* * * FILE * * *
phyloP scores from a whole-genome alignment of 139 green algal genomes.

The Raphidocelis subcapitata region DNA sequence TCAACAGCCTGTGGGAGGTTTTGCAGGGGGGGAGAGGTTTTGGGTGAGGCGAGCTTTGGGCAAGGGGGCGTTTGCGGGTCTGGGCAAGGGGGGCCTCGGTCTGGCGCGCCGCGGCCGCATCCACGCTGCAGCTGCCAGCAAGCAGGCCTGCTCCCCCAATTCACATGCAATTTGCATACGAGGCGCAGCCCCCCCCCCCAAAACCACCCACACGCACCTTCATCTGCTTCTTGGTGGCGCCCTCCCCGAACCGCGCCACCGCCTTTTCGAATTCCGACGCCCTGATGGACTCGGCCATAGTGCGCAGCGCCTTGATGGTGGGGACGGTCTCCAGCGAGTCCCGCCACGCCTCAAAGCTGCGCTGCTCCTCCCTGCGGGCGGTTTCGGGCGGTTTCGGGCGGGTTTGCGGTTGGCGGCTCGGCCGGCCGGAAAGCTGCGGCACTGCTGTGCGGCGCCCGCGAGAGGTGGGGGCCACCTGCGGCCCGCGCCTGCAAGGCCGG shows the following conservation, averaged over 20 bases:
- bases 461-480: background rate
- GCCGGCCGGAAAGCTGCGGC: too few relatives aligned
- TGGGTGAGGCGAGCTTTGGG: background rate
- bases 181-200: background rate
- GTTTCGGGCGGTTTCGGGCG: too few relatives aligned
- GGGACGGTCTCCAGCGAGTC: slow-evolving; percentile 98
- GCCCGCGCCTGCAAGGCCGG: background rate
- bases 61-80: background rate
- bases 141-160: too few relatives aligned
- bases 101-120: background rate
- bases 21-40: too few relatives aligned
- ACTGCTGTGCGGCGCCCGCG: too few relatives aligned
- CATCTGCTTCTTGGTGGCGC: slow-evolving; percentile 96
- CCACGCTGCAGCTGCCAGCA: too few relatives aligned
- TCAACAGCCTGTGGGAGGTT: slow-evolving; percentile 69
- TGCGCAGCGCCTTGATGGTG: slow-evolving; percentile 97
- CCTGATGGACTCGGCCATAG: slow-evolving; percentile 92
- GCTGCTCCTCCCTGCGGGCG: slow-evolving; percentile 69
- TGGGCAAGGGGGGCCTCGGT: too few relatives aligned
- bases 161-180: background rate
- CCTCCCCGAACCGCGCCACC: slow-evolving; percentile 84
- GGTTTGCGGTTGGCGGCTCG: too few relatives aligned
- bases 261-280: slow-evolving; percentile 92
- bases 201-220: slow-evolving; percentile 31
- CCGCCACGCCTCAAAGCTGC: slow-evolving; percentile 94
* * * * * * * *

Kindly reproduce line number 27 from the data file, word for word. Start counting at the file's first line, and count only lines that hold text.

- CCGCCACGCCTCAAAGCTGC: slow-evolving; percentile 94